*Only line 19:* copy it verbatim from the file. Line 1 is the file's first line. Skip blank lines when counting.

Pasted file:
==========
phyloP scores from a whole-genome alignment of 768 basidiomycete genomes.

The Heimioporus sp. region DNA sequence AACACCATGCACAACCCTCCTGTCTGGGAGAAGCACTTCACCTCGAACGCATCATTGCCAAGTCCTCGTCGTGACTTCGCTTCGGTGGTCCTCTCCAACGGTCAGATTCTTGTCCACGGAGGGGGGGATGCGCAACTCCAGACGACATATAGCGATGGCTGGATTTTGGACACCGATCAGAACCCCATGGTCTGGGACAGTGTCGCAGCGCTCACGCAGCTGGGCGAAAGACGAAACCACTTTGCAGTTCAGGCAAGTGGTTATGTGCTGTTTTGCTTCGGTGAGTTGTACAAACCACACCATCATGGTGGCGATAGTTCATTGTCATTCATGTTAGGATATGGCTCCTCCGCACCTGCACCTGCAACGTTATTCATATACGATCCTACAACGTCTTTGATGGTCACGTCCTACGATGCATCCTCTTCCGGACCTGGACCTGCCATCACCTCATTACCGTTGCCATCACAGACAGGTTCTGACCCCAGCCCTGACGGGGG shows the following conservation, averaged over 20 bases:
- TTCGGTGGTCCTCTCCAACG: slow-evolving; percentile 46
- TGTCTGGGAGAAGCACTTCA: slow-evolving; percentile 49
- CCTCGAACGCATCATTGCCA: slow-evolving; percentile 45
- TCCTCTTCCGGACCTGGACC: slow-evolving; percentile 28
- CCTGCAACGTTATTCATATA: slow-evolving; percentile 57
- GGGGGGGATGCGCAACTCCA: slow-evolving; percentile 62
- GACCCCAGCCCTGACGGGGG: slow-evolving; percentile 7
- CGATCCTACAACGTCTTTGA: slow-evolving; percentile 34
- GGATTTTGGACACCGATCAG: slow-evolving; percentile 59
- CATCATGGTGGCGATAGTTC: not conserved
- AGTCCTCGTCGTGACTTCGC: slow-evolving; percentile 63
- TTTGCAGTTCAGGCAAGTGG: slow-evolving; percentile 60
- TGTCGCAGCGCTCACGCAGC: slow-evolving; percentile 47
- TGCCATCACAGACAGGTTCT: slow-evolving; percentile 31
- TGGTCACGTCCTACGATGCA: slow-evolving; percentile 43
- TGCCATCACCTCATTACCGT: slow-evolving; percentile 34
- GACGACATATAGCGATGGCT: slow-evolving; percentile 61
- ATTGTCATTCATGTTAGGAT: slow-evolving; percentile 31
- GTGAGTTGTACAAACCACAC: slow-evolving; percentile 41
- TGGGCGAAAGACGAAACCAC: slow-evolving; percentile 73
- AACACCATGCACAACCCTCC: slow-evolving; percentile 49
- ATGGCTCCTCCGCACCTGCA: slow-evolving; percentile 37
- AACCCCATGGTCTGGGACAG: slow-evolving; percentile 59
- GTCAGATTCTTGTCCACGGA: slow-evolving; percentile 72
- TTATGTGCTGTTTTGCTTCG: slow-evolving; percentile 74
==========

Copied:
- GACGACATATAGCGATGGCT: slow-evolving; percentile 61